Drought in USA changing corn dynamics in Brazil
Jul. 30, 2012
Some estimates put Brazil's 2012 corn exports as high as 15 million tons, but less than 2 million tons have been exported thus far and to reach 15 million tons by the end of the year, Brazil would need to export over 2 million tons of corn per month for the remainder of the year, something that has never happened previously in Brazil.
High corn prices have also prompted the government to initiate programs to move surplus corn from central Brazil to corn deficit regions in southern Brazil where much of the livestock industry is concentrated. The corn deficits in southern Brazil are more severe than normal this year due to a debilitating drought last growing season that significantly lowered corn production in Parana, Santa Catarina, and Rio Grande do Sul. One of the problems this year is that the government is going to be competing with exporters for available corn supplies.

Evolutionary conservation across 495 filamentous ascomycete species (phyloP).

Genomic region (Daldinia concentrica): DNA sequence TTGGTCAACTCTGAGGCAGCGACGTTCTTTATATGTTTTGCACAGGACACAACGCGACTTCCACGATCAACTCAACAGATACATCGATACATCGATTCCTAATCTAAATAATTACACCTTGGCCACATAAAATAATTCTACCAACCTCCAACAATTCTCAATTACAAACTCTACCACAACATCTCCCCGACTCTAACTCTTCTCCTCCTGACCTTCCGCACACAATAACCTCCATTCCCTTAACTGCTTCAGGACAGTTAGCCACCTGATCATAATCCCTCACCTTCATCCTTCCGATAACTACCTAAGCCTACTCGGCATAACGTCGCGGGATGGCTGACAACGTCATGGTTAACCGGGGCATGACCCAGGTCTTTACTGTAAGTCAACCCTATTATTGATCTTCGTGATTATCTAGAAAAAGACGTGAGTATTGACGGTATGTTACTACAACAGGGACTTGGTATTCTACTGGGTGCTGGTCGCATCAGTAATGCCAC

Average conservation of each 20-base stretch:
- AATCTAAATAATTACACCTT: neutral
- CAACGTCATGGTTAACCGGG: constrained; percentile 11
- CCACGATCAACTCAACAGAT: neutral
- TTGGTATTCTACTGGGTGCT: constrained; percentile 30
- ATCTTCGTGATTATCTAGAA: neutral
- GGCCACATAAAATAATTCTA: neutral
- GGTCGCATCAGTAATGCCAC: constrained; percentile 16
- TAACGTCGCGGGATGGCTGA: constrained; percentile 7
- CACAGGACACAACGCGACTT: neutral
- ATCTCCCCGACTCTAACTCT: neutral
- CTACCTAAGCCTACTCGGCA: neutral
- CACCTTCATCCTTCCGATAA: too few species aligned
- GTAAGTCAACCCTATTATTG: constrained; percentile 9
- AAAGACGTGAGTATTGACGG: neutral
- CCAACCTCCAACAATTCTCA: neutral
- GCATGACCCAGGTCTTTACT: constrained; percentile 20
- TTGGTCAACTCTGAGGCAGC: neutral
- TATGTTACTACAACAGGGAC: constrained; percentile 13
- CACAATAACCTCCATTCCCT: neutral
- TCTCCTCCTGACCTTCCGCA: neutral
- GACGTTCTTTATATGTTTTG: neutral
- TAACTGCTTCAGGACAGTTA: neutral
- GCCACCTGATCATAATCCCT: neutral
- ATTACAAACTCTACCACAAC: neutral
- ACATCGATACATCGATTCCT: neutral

The high price of corn is also impacting the small but growing feedlot industry in Brazil. The trend for the last several years in Mato Grosso has been to increase the number of cattle on feed due to the excess production of corn in the state. In May, the Mato Grosso Institute of Agricultural Economics (Imea) estimated that there were 929,000 cattle on feed in the state which represented an increase of 14% compared to last year. In May of 2011 there were 813,000 cattle in the feedlots and in May of 2010 there were 592,000. The next evaluation will be conducted in August and it is expected to show a decrease in the number of cattle due to soaring corn prices and declining beef prices.
The price of corn in Rondonopolis, which is located in southeastern Mato Grosso, has increased 47% since the beginning of June from R$ 15.70 per sack of 60 kilograms to R$23.10 per sack. During the same period, the price of live cattle declined 1% from R$ 84.4 per 15 kilograms to R$ 83.60.
As farmers put more cattle on feed, it allows them to plow up some of their pastures in order to grow more row crops such as soybeans. If fewer cattle are placed in the feedlots, then farmers would be less inclined to convert existing pastureland to additional soybean production.
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